Now that hemp-derived CBD is federally legal, CBD is everywhere. It’s popular among pro athletes, available on Amazon, added to burgers, and praised for its perceived ability to relieve all kinds of ailments.
But a quick Google search shows a murky picture of this miracle oil, one that may have you confused about what to believe.
Are we back in the days of the Wild West, with CBD as the new snake oil? One seller says it will cure your arthritis, while the shop down the road claims CBD will help you sleep like a baby every night. Some states have outlawed CBD and hemp, and others embrace it wholeheartedly. And each day, new stories seem to give conflicting information.
So, what’s truly going on in this new frontier? Saddle up as we take you on a ride through the state of CBD.
The Wild West was often a lawless place, with everyone making their own rules and claims. The commerce of CBD, while being affected by laws all over the country, is similar. And as a consumer, you want to know what you’re buying and why.
In December of 2018, the Farm Bill was signed into law in the U.S. As a part of this bill, it became legal at the federal level to grow industrial hemp, transport it, and make CBD products from it. But the oil produced from that hemp must meet an important qualification: it can contain no more than 0.3% THC. Any higher of a concentration, and the oil is considered a marijuana extract.
There are a few issues here. First, despite federal legalization, each state can make its own rules as to whether CBD can be sold and possessed. And those state laws are changing frequently. Often, additional legislation rules in favor of hemp and CBD, as in the case of Ohio, which just last month made it legal to grow hemp and has already planted their first crop.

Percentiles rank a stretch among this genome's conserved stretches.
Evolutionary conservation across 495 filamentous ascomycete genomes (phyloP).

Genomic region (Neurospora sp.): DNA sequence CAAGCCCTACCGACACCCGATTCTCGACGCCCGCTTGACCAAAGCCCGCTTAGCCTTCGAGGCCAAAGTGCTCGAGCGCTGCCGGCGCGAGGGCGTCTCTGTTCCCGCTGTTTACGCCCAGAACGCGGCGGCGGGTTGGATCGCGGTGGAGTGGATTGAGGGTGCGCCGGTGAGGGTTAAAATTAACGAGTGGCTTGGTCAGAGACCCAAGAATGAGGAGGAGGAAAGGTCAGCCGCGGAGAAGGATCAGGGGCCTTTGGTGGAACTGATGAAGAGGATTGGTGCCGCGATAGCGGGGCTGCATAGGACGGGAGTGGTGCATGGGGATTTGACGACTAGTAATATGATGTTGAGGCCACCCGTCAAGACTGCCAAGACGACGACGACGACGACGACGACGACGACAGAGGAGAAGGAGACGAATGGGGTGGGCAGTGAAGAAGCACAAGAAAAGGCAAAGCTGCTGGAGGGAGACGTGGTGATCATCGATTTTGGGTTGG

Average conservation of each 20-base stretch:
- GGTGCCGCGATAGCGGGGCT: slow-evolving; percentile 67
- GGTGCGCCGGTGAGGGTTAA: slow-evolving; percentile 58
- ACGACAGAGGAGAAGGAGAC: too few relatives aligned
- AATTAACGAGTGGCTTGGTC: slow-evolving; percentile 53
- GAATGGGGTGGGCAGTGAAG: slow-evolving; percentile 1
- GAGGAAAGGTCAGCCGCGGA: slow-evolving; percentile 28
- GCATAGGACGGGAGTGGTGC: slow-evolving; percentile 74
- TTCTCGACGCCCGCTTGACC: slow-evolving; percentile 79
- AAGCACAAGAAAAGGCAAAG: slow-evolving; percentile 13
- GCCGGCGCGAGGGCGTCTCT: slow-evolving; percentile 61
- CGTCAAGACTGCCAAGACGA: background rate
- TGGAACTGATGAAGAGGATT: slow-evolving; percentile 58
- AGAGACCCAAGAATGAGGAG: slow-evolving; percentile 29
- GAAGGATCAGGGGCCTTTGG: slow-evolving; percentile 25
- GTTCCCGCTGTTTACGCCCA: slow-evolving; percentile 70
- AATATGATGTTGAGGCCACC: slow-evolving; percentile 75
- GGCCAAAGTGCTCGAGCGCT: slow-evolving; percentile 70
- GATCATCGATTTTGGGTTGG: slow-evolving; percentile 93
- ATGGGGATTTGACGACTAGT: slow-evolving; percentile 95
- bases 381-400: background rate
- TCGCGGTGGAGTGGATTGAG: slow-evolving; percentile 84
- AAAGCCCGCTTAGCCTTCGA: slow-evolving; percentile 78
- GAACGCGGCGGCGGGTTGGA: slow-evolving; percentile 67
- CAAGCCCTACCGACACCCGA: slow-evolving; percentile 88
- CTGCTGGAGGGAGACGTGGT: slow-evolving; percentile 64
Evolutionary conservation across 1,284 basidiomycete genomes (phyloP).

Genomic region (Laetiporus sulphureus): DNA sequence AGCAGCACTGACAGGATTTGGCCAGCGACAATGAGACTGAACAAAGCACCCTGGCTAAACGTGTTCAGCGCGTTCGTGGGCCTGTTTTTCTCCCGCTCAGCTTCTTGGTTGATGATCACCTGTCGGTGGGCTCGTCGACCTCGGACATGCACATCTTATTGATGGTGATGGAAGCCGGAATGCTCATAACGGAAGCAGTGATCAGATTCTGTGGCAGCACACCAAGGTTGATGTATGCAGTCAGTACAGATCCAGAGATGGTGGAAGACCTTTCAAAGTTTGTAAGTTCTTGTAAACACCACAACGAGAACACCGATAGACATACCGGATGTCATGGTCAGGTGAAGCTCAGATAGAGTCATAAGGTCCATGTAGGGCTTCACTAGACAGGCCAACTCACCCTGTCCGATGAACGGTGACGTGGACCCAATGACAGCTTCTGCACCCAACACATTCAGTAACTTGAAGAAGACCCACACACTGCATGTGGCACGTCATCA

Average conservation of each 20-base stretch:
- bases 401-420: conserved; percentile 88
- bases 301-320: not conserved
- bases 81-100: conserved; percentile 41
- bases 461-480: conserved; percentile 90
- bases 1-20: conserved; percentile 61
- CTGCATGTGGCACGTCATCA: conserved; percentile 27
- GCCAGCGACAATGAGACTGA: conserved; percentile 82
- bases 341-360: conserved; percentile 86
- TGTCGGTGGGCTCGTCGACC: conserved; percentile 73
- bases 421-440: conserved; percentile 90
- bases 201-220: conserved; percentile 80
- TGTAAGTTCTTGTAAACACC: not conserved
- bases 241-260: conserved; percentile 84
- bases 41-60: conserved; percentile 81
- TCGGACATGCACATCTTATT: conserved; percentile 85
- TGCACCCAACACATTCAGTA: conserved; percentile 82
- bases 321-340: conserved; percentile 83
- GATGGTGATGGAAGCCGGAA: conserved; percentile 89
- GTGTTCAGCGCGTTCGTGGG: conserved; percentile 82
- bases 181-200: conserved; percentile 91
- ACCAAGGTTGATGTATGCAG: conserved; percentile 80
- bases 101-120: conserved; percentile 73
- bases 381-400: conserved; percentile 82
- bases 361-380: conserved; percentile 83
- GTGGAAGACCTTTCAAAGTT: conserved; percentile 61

However, some entities retain a negative view of hemp. In large part, that’s due to hemp’s relationship to marijuana. Many states have legalized marijuana for recreational and/or medical use, but it is still illegal federally. Because hemp and marijuana are both Cannabis plants, many people have been led to believe that they’re both psychoactive substances.
It all comes down to the THC level: at 0.3% THC, a cannabis extract won’t cause a high. But as we mentioned, if the concentration goes over that level, it’s considered marijuana, at least federally.
If you live in a state where marijuana and CBD are both legal, it may not be an issue. But if your state has strict laws against marijuana, you’ll want to be aware of the specifics of those laws and of what you’re purchasing. And if you’ll be traveling across state lines, it’s important to know the laws in your destination, as well.
Another law to be aware of: CBD-infused foods and beverages are still considered illegal at the federal level. Again, states can determine their own laws in this regard, with some following the national regulations and banning CBD foods.